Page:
0

I also believe that few people remain completely untouched by the thought that instead of the life they lead there might also be another, where all actions proceed from a very personal state of excitement. Where actions have meanings, not just causes. And where a person, to use a trivial word, is happy, and not just nervously tormenting himself.

0

The proverbial notion of historical distance consists in our having lost ninety-five of every hundred original facts, so the remaining ones can be arranged however one likes.

0

You proclaim that one should die for the highest virtues, because you take it for granted that nobody's been living for them, not even for a single hour.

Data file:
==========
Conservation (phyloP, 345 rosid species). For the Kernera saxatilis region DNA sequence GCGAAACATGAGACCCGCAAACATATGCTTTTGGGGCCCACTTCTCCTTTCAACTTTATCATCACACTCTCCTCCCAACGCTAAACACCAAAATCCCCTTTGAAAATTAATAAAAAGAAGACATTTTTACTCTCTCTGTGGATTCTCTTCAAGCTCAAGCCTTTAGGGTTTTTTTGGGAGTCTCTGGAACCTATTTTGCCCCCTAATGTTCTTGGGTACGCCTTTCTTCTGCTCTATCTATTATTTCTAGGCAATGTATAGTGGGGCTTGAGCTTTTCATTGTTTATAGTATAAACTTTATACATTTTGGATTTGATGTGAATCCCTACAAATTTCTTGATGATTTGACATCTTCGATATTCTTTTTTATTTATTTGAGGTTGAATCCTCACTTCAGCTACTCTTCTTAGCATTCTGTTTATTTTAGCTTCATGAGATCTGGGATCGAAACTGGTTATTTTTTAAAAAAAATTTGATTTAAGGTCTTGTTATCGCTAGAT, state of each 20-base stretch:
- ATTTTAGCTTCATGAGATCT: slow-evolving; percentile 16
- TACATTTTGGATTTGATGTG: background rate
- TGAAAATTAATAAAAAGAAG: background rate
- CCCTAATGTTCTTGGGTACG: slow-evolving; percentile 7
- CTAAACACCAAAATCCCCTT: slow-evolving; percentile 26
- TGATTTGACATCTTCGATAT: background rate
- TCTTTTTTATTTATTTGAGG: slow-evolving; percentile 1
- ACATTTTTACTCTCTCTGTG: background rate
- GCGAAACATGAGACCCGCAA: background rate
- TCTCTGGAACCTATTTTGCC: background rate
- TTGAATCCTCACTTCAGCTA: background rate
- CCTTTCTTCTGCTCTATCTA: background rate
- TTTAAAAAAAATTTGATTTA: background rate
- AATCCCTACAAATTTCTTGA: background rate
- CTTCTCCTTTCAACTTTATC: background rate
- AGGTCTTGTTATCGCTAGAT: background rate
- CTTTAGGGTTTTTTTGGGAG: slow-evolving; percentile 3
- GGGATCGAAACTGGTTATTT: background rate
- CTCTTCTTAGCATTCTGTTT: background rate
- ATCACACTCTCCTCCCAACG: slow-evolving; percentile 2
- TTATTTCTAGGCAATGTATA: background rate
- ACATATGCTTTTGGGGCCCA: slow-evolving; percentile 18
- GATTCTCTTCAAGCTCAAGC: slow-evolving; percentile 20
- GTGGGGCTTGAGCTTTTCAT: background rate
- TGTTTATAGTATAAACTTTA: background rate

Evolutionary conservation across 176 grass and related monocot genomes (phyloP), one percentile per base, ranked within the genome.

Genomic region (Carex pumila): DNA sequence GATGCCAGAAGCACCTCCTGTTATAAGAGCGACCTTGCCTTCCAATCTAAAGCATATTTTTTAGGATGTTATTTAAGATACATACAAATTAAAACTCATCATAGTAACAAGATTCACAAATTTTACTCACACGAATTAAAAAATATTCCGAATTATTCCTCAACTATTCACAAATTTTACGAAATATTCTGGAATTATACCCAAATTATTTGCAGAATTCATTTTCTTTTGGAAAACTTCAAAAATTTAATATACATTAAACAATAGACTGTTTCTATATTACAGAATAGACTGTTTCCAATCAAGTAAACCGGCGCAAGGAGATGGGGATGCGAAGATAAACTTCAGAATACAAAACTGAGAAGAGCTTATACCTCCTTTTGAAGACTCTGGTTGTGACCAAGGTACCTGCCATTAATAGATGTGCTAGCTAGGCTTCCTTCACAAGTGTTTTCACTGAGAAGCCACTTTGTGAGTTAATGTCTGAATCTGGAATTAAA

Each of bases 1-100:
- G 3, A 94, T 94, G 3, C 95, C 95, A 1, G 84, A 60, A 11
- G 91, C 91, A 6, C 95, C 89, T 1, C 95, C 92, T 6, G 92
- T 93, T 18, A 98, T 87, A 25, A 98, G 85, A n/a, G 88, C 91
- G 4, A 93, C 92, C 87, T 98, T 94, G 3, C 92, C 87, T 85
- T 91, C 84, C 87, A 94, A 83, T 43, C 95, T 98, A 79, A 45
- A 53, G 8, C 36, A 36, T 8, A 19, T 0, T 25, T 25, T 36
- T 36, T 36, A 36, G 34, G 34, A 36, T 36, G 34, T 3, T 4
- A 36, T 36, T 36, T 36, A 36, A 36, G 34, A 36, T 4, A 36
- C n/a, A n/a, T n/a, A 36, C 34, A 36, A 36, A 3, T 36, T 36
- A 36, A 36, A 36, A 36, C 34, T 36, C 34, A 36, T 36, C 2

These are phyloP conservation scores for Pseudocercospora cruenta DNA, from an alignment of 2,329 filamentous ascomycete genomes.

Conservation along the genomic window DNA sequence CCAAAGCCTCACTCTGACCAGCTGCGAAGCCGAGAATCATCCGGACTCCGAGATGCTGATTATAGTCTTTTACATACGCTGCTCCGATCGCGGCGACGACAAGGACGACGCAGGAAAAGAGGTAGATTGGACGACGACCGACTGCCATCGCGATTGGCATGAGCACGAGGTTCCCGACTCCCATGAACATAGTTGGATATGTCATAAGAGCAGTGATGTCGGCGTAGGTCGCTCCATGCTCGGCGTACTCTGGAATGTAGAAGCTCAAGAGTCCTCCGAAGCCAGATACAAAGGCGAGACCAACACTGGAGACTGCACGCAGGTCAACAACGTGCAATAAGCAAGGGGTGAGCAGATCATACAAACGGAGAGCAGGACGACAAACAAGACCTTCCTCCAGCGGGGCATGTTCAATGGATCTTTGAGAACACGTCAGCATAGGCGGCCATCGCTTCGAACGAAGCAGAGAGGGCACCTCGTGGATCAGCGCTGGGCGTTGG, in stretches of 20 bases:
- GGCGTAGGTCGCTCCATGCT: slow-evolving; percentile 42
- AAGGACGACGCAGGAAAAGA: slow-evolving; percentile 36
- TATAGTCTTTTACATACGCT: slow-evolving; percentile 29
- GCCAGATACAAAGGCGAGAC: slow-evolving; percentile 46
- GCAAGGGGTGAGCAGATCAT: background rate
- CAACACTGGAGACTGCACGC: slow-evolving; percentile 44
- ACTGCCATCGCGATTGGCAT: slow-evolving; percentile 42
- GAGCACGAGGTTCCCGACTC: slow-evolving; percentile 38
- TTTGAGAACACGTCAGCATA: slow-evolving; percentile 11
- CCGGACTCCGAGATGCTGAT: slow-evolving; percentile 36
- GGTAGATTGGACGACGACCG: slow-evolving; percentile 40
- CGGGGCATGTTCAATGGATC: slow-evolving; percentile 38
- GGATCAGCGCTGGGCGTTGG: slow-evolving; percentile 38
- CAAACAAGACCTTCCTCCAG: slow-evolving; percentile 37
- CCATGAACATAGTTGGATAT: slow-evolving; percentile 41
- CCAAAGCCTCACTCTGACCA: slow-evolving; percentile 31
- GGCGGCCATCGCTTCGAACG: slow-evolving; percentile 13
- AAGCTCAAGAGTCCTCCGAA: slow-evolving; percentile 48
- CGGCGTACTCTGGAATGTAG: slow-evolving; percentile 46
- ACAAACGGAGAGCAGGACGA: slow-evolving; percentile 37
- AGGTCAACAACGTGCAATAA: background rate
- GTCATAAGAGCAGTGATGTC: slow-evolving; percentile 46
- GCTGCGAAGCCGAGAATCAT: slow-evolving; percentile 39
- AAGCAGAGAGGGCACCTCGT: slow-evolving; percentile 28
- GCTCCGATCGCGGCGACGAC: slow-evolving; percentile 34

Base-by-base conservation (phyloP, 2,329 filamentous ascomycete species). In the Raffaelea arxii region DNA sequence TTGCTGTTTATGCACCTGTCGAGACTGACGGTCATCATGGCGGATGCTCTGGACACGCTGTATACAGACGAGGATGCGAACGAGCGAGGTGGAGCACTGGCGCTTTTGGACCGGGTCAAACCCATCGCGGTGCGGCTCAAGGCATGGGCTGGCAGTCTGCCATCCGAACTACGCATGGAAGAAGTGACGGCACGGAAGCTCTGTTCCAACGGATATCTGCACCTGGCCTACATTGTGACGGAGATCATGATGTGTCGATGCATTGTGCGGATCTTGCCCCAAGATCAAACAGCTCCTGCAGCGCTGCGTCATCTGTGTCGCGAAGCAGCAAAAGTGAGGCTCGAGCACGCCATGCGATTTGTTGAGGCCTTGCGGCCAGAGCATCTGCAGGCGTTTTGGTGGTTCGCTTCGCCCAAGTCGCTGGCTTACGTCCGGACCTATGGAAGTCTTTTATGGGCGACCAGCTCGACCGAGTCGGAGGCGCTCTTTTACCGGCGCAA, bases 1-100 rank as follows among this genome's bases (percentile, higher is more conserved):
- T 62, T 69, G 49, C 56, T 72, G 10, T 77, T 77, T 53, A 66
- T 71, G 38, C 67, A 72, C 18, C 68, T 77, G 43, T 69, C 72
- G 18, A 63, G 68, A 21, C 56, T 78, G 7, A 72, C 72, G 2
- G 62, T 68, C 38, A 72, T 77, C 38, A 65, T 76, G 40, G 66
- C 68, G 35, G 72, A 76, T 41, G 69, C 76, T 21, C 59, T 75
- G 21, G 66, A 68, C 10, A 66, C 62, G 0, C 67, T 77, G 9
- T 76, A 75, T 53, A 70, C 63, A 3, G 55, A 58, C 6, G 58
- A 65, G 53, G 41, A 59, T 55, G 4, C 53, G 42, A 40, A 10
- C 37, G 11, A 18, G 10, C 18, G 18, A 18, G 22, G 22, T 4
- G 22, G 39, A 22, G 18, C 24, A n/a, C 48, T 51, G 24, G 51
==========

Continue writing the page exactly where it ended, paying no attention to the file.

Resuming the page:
0

A man can't be angry at his own time without suffering some damage.

0

To love something as an artist ... means to be shaken not by its ultimate value or lack of value, but by a side of it that suddenly opens up. Where art has value it shows things that few have seen. It's conquering, not pacifying.

0

We sometimes have a flash of understanding that amounts to the insight of genius, and yet it slowly withers, even in our hands - like a flower. The form remains, but the colours and the fragrance are gone.

0

Hardly anyone still reads nowadays. People make use of the writer only in order to work off their own excess energy on him in a perverse manner, in the form of agreement or disagreement.

0

Anything that endures over time sacrifices its ability to make an impression.

0